• #59
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And this is explained How by physicalism? Why is the human able to act counter to its instincts? It is a doomed endeavour to try and explain high-level emergent behaviour(high level simplicity) by a reductionist approach(high level complexity). You can't get a woman in your bed by beating her. For some reason certain approaches just don't work while others do in this universe.

The RNA world hypotesis is pretty old(a few decades, that's an eon in your field of study hehe).

The RNA world hypothesis supposes that the first Life molecule was a very simple self-replicating molecule(not its today's vast information carrier equivalent). This self-replicating molecule must have assembled itself on its own out of a number of atoms. If we reject this idea, we have to seek supernatural origins.

Only partly, i changed my major mid-term but my fascination with physics has remained ever since.
The reason my explanation works is that we have a set of functions known as the executive functions ( http://en.wikipedia.org/wiki/Executive_functions ), which governs, essentially, cognitive control and expression of other aspects of, well, oneself. It governs everything from attention to sexuality; people with frontal lobe injuries can have issues controlling their temper or their urge to grab food when they are hungry when they did not have these problems before the injury.

I would appreciate it if you would point me to some resources about the RNA world hypothesis so I can read in depth about it a little more; as it stands, I am skeptical of the RNA world hypothesis's claims of emergence from quantum molecules and of any necessity of supernatural origins.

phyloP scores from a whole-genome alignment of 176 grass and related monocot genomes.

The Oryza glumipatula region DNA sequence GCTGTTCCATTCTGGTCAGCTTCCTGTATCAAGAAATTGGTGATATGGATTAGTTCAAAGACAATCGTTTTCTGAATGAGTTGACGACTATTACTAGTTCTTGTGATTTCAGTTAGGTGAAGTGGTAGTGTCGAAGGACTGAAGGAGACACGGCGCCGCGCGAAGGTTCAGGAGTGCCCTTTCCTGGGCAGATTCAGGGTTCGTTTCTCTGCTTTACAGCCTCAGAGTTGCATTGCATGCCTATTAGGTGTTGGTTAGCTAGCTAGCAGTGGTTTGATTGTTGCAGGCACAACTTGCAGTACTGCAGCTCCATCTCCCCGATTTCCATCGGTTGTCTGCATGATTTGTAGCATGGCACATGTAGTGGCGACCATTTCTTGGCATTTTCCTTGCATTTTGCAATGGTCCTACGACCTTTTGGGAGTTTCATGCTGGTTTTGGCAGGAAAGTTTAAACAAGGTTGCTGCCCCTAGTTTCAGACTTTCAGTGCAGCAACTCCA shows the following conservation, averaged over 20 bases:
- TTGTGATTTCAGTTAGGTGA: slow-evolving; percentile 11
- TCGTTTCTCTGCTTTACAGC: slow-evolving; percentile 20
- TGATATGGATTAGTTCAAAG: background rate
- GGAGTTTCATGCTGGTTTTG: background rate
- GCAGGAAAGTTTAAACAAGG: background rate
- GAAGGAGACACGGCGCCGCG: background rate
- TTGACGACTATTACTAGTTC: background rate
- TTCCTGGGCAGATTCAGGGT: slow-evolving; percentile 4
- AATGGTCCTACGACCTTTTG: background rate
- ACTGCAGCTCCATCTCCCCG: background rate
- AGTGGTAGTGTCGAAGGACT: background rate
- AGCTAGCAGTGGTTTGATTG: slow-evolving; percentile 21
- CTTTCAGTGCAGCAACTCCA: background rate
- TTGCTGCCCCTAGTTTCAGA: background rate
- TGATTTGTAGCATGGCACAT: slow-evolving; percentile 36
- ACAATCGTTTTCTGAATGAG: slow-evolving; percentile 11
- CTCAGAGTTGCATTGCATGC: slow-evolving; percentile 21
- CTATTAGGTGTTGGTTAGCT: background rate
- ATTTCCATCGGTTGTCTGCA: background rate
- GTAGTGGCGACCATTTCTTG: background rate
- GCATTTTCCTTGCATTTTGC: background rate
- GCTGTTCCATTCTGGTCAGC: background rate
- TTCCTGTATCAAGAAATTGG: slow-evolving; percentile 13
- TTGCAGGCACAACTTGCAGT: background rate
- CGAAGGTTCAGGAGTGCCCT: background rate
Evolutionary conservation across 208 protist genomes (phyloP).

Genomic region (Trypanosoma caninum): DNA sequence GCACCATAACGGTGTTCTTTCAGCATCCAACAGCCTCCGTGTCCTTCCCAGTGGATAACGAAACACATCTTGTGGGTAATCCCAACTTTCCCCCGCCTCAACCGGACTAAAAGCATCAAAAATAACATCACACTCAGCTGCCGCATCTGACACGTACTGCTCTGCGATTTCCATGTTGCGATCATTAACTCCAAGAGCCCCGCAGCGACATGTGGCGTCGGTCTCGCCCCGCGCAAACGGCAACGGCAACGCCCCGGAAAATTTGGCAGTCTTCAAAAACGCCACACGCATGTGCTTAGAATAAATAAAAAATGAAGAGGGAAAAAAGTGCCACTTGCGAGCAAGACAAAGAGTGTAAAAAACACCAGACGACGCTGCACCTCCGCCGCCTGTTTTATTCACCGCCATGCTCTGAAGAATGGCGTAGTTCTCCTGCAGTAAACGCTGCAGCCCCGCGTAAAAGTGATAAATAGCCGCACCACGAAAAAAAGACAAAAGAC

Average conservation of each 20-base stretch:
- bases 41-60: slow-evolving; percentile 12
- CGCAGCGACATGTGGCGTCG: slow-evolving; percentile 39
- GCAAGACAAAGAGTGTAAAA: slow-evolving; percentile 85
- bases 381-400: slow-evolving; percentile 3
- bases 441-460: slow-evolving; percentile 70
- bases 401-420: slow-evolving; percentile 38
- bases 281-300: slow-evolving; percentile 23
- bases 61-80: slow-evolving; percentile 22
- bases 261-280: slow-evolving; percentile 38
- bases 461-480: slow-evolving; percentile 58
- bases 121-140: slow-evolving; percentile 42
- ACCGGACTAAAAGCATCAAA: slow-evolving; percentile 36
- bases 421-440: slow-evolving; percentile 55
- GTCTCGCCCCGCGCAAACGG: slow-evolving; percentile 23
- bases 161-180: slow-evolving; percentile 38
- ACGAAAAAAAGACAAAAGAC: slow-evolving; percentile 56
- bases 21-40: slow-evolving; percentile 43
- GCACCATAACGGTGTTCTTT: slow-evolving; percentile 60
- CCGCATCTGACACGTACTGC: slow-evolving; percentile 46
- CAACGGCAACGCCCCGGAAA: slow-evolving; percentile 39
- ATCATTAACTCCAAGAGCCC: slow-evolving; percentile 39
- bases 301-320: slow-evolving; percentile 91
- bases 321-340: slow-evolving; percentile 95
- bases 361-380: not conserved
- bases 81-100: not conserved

• #60
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"There is a dualistic nature to this approach: the voices and the experiencer."
Descartz2000
But does this not also apply to our own situation? The speaker of the voice in our mind is also the listener ( or as you put it the experiencer). Why would the speaker talk? To explain his own ideas to himself? Perhaps, this is why we feel that we can directly see into ourselves ( thoughts) and also why we can be objective about our internal states. But can an eye see itself? Does not this imply that what we think are one are actually two? In dreams we are the script writer and the actor. And sometimes the actor does not know what the script writer has in store for him or her!! Note that I am not postulating a soul or anything like that. Only that the brain having two parts theory can explain the phenomenon.
 
  • #61
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Yes, that's pretty much what Jaynes was getting at - and that before this mechanism took place, mankind was not truly conscious.

Whether you buy his theory or not, The Origin of Consciousness in the Breakdown of the Bicameral Mind was one of the most interesting and well-written scientific books I've ever read. I think the first few chapters, which address a working definition of (and the 'problem' with) consciousness should be required reading for psychologists and philosophers.
 
  • #62
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"The favorite quote of every crackpot."
JoeDawg


Or are you labeling Jaynes a 'kook" without bothering to read the recent papers about his theory?
No, I just don't think the fact someone is called a kook means we should listen to them.